There were days I couldn’t move from the corner of my couch that afforded me the best view of water and the sea wall and the books became good company. I stopped working out, I had trouble engaging with others and I constantly longed for the “joy of simply being”. I wrote endlessly in my journal and sought and received life coaching help.

I made lists and flowcharts, tried to clarify my goals, refine my sense of purpose, and recommit to anything that I believed would heal and redeem me and help me find that inner source of strength and resilience that I longed for so badly.

 “There’s a crack in everything. That’s how the light gets in.”

Fast forward to today.

Life, work, business, career have been beyond better than at any other time in my life. I work and collaborate only with people and teams with aligned values, (non-compromised) and who treat themselves, their partners, colleagues, friends and all others with dignity and respect. I have re-connected with my strong entrepreneurial, visionary, creative side and returned to recognizing the deep value of my own business acumen. I have spent many beautiful hours mentoring and connecting with others in deeply meaningful and valuable ways. I have, in effect, come back to the real me, the essence of who I am.

I have a thriving coaching business, a second business - an online learning and community platform – that is being launched this month and our company, has just entered into an agreement with Women in Tech World, a national non-profit, to provide monthly masterminds to women in the tech sector.

I sleep well and wake up refreshed every morning. I exercise, meditate, journal and read. In re-discovering my self worth, I learned the deep importance of self care – there is a reason they tell you to don your own oxygen mask first. If you don’t take care of yourself, you simply can’t be there for others.

How did I get from there to here?

In my journey of resilience, I learned to reconsider everything I believed to be true, important, good and right. This questioning was the key step to finding my path forward. I reinvested in the values that had always mattered to me the most, realized that my self worth wasn’t predicated on someone else’s approval of who I was and created a “manifesto”, a fully fleshed out value proposition of what the next chapter needed to look like.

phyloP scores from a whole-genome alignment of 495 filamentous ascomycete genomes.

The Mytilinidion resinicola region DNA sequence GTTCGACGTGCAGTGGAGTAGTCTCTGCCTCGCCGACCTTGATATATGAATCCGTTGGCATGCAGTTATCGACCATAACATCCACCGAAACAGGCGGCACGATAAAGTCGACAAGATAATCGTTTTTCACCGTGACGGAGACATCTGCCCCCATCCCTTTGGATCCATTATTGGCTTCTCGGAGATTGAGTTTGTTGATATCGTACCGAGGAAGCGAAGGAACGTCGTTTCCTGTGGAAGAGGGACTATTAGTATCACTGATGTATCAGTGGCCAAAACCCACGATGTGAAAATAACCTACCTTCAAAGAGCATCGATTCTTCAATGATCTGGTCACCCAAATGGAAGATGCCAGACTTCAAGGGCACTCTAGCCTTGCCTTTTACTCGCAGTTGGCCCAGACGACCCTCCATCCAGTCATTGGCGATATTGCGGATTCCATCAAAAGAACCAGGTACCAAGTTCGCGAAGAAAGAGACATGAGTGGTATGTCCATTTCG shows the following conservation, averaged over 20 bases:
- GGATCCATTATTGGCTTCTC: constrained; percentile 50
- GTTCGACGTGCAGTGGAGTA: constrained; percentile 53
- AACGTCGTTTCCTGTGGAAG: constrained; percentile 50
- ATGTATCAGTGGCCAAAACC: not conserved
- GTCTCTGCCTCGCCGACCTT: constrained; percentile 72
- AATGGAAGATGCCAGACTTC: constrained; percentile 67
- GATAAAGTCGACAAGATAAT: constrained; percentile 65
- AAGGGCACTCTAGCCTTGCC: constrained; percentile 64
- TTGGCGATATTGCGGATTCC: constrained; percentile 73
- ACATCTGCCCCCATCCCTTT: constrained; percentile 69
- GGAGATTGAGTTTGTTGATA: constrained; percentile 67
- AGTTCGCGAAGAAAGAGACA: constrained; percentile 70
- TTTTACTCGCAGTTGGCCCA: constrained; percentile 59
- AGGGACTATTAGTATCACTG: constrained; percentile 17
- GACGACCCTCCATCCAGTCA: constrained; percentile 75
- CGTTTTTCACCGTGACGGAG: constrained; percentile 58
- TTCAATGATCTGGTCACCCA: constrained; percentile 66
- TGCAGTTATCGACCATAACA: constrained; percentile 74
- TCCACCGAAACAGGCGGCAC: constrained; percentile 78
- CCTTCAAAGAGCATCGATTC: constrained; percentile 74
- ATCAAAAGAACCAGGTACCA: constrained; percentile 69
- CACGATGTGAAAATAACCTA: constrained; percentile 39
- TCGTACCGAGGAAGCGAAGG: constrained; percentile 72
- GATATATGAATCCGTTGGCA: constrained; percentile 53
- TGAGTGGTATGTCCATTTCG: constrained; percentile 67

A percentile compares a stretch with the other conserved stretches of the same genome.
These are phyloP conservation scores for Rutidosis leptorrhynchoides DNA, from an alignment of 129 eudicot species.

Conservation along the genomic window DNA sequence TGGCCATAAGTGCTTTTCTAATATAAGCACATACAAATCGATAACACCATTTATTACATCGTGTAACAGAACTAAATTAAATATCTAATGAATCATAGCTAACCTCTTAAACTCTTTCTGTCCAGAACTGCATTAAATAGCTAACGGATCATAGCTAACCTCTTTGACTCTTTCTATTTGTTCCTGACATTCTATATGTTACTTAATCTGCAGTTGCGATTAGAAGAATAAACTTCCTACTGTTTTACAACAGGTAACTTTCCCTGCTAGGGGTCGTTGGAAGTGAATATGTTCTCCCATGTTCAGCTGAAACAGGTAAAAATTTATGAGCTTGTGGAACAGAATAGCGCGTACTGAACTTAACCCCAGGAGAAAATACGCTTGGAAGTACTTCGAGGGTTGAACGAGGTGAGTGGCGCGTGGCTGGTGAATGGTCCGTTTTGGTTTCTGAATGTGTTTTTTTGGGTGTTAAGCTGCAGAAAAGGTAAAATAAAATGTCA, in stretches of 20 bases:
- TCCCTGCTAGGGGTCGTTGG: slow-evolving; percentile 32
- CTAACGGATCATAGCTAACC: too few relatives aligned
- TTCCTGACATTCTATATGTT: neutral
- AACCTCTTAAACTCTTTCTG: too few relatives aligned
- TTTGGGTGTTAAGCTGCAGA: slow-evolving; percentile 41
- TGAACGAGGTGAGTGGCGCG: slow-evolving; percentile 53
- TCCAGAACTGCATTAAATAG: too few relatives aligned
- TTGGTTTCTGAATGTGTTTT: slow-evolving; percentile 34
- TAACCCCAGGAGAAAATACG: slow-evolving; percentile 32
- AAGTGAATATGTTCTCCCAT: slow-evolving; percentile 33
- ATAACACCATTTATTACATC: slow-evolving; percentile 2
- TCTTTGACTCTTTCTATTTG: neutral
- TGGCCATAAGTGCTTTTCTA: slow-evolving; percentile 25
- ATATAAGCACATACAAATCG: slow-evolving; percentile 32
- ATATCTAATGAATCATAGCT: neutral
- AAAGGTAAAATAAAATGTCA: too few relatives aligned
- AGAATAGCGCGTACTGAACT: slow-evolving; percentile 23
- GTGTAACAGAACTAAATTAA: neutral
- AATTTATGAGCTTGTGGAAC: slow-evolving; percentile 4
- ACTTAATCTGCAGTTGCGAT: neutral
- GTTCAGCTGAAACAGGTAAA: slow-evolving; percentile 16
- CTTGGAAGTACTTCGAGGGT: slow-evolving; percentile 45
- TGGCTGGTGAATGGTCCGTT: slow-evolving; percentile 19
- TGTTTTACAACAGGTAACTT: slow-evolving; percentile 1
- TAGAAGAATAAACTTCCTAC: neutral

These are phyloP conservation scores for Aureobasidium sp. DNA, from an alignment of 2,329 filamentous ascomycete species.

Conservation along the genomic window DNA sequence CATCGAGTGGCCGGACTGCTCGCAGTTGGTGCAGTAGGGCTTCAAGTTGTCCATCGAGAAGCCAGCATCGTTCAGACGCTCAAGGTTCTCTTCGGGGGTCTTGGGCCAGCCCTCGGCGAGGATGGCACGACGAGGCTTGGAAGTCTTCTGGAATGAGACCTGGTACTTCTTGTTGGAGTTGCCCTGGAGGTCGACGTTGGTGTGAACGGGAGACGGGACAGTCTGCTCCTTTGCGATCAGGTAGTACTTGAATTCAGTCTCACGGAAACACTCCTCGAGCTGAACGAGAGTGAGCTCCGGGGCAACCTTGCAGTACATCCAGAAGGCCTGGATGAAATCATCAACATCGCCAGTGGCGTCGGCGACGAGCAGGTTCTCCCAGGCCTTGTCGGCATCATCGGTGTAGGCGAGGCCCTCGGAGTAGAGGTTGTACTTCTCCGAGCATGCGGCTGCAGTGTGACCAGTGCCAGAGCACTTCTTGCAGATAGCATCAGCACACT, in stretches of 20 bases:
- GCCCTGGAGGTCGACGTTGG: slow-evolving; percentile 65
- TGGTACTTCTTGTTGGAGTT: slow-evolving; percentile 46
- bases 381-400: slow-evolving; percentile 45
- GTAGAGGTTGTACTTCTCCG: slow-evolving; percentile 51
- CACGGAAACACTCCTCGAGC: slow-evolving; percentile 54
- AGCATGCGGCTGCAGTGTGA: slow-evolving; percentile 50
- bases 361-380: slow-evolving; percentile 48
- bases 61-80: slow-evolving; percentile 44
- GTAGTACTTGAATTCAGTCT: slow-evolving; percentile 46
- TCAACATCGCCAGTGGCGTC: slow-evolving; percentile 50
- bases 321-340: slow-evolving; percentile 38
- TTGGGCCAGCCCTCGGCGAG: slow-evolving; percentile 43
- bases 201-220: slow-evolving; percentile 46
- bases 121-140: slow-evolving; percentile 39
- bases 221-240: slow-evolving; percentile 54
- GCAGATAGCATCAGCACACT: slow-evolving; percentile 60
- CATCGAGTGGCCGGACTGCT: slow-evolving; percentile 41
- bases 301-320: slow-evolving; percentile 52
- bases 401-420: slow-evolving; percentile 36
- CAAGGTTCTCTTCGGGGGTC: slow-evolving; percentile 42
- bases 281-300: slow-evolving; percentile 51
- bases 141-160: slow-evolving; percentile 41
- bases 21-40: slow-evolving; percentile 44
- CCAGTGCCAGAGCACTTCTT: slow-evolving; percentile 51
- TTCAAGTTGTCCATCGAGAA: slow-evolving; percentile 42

“There’s a crack in everything. That’s how the light gets in.”

Truth is, most of us don’t much like cracks. They scare us. To most of us that crack is a sign of weakness, of vulnerability that makes us feel inadequate and exposed. We judge ourselves, thinking the cracks are for the indecisive among us; people who get lost in all their questions. To me, those cracks – the ones of vulnerability and resilience - have become beacons of profound strength.

We must be willing to withstand the uncertainty and even the chaos that breaking through the beliefs we have of ourselves brings forth, until the openings allow for insights and truths to evolve and move us to reorganize the pieces of our fragmented core, into new, better beings.

Resilience then is about becoming, not overcoming. Cracks lead to self-exploration and that in itself is a profound, if at times, unsettling adventure.

We do not all react the same to traumatic and stressful life events. An approach to building resilience that works for one person may not work for another and people use varying strategies. What’s most important though, is to know that each of us can find the strength to go deeper into our own beings and pull ourselves out, up and forward. We can all find resilience. It’s there waiting for us when we need it, deep inside us all.

Resilience is not a personal quality that a lucky few possess. Instead, each of us can build resilience by examining behaviors, shifting our thoughts and creating positive action steps that can be learned and undertaken by anyone. Resilience is, in fact, a very personal journey.

“There’s a crack in everything. That’s how the light gets in.”

This is a guest blog by Glorie Averbach, Co-Founder of myCEO and myBusinessSkills as well as Community Ambassador Manager for Women In Tech World (WiTWorld).